After years of a low-key approach, legal firms embracing wide array of marketing techniques

More than 30 years after lawyers won the right to advertise, law firms have yet to adopt the high-visibility marketing tactics of consumer goods like breakfast cereal, detergent and the ShamWow (though one can hope!).

But with the legal field growing more competitive and major law firms experiencing unprecedented layoffs in recent years, firms are looking more closely at how they can use marketing to reach new clients — and strengthen their relationships with existing ones.

“Our marketing really revolves around creating awareness. It’s about helping people consider our firm and our lawyers, and building that trust overall,” said Deb Cochran, marketing director for Winthrop & Weinstine, a Minneapolis firm with more than 90 lawyers.

“Once they’re aware of us, how do we make them comfortable and trust that we will do an excellent job?”

Ideally, Cochran and others said, existing clients become your firm’s brand champions. Thus, many firms stress activities aimed at building the bonds with their current client roster.

Bassford Remele, a 48-attorney Minneapolis firm, uses some of the standard tactics: tickets to sporting events, emails to tailored lists, an annual Christmas card. But the firm also has gone out of the box with events like a spa day for clients, said Janet Nelson, Bassford’s marketing director and president of the Minnesota chapter of the Legal Marketing Association.

Nelson meets regularly with attorneys, especially younger ones still building their practices and helps them set up a personal marketing plan with specific goals.

“First and foremost, I tell them that the firm wants them to be a good lawyer,” Nelson said. “But as they’re developing those skills, there are other things they can think about. I try to keep them in tune with the opportunities.”

Those could include seminars for clients on particular legal challenges faced by their industry, doing pro bono work in an area of expertise or speaking at continuing legal education courses.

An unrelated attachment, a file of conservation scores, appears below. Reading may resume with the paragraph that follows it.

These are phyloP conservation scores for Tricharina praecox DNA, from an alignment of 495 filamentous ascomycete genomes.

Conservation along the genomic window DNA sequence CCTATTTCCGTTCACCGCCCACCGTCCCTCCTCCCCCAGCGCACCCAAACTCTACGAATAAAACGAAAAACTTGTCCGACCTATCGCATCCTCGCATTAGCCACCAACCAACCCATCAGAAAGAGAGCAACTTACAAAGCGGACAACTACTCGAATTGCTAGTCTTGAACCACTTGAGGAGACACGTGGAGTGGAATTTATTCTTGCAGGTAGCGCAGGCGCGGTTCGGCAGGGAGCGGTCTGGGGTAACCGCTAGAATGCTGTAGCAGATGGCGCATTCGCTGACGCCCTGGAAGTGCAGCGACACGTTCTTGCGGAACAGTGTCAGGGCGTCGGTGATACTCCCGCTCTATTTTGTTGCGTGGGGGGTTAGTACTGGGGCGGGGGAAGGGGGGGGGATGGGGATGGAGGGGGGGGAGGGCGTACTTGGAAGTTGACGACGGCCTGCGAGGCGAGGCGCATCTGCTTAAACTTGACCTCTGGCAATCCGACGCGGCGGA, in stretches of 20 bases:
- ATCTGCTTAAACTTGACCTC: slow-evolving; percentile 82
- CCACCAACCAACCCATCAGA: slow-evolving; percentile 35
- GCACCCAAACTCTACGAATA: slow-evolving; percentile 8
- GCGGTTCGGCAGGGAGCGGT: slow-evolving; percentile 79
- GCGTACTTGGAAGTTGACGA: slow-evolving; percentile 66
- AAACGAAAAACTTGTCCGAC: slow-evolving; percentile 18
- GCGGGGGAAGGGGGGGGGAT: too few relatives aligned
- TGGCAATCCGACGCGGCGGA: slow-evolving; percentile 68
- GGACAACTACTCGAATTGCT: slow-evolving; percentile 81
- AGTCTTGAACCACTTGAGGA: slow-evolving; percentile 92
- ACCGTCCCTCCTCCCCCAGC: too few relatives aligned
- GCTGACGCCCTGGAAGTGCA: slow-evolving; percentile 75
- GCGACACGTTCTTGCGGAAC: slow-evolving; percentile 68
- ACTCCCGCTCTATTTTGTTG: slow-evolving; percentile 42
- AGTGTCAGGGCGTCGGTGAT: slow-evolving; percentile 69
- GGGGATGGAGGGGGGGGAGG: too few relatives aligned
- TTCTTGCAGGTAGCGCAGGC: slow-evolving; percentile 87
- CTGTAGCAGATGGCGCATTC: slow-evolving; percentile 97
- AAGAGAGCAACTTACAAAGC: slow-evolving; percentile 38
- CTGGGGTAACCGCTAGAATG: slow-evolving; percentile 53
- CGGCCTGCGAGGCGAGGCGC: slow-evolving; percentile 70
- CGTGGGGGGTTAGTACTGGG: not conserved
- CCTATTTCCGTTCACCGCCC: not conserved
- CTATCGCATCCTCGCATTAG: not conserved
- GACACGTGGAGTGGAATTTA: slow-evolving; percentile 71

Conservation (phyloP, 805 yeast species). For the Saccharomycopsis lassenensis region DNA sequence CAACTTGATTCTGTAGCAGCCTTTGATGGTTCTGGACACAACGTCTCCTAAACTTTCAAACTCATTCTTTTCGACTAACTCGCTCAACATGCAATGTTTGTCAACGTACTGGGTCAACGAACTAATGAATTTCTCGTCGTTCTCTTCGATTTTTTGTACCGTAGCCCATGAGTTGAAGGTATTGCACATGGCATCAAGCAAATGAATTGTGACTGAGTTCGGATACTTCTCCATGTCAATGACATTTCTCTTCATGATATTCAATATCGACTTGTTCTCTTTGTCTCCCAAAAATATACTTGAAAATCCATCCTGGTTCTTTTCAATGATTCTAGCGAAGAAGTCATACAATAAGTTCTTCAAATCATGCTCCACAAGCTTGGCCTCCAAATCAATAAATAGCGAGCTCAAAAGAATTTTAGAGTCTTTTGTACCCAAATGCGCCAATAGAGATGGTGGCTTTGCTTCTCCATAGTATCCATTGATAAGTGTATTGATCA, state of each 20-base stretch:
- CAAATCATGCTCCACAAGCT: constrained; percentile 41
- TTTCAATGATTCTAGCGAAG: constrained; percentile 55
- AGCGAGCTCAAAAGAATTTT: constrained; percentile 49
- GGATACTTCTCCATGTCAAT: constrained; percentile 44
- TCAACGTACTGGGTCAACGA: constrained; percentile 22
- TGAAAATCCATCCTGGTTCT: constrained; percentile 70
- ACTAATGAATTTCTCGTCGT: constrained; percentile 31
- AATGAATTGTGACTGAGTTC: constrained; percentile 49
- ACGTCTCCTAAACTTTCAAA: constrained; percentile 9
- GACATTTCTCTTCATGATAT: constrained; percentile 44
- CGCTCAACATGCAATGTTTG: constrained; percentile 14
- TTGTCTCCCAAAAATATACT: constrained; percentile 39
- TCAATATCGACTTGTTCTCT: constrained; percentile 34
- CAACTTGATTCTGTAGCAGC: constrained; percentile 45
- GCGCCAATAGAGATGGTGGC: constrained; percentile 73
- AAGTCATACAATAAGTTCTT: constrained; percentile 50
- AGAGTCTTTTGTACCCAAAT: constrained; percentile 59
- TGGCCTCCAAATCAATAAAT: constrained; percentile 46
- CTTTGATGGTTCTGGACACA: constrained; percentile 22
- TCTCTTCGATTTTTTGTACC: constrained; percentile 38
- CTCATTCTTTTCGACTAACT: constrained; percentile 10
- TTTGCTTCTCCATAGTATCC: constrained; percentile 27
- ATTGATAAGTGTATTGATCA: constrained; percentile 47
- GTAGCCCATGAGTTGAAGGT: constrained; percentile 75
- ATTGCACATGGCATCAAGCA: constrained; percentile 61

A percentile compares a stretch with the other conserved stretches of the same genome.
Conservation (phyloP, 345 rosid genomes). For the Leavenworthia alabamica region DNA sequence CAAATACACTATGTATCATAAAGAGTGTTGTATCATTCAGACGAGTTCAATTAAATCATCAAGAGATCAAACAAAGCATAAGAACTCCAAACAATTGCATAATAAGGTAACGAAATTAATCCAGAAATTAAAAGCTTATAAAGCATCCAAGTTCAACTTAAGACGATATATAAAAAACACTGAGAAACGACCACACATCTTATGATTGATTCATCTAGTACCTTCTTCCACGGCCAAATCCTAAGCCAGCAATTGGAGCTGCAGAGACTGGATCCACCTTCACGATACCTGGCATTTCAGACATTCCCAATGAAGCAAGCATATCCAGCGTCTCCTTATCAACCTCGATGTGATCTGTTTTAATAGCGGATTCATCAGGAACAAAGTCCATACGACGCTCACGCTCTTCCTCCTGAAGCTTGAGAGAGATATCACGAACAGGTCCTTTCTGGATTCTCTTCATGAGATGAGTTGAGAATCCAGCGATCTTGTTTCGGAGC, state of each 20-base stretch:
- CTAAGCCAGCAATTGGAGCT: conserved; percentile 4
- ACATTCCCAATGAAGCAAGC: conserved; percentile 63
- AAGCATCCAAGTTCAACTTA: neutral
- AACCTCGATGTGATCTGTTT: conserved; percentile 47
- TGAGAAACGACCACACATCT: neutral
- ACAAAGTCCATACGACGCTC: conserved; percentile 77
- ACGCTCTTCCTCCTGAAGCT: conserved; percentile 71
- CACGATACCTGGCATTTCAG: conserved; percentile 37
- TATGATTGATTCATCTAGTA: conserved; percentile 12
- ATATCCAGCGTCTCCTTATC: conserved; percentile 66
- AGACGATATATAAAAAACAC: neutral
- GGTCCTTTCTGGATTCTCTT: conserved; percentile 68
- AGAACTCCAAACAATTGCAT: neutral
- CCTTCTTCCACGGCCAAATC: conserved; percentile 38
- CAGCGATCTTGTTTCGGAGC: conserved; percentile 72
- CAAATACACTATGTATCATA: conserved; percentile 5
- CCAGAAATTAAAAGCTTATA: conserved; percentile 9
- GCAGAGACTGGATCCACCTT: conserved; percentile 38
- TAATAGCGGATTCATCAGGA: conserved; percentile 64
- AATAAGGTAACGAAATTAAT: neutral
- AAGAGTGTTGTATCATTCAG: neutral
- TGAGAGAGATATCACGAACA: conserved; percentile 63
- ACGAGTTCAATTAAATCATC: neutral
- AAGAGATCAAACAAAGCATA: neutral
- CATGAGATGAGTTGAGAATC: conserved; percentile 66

Though relatively few firms advertise directly to consumers, many firms advertise in publications aimed at fellow lawyers or business executives. Upgrading websites is also a major focus in today’s law offices.

“More and more people are using search tools and searching for legal representation on the Web,” Cochran said. “So we’ve really focused on introducing more search engine optimization into the technology we’re using. It helps people who are looking for a lawyer with specific expertise, and it’s a great way for people to learn about individual lawyers.”

Winthrop & Weinstine has entered an arena few other firms have ventured into by starting a blog for its intellectual property, trademark and brand management practice. DuetsBlog has been an unexpected hit; after less than six months, the blog regularly gets from 500 to 800 readers daily, a great number for any new blog.

Trained to think carefully and write with precision, many lawyers have a fear of blogging, worried that they might write something in haste that would come back to haunt them.

But Steve Baird, who leads Winthrop’s intellectual property practice and heads up the blog, said he enjoys the change of pace.

“It’s been great,” Baird said. “It allows us to explore some topics in a more creative way than you’d normally approach them.”

Career-changers, take note: Legal marketing appears to be on the rise. Membership in the local Legal Marketing Association chapter has grown from 70 to more than 100 over the last three years, Nelson said.

“Lawyers go to law school so they can get out and practice law,” Nelson said. “The legal marketer is there to assist them.

“We’re there to help them build their business so they can focus on what they really want to do, and that’s practice law.”

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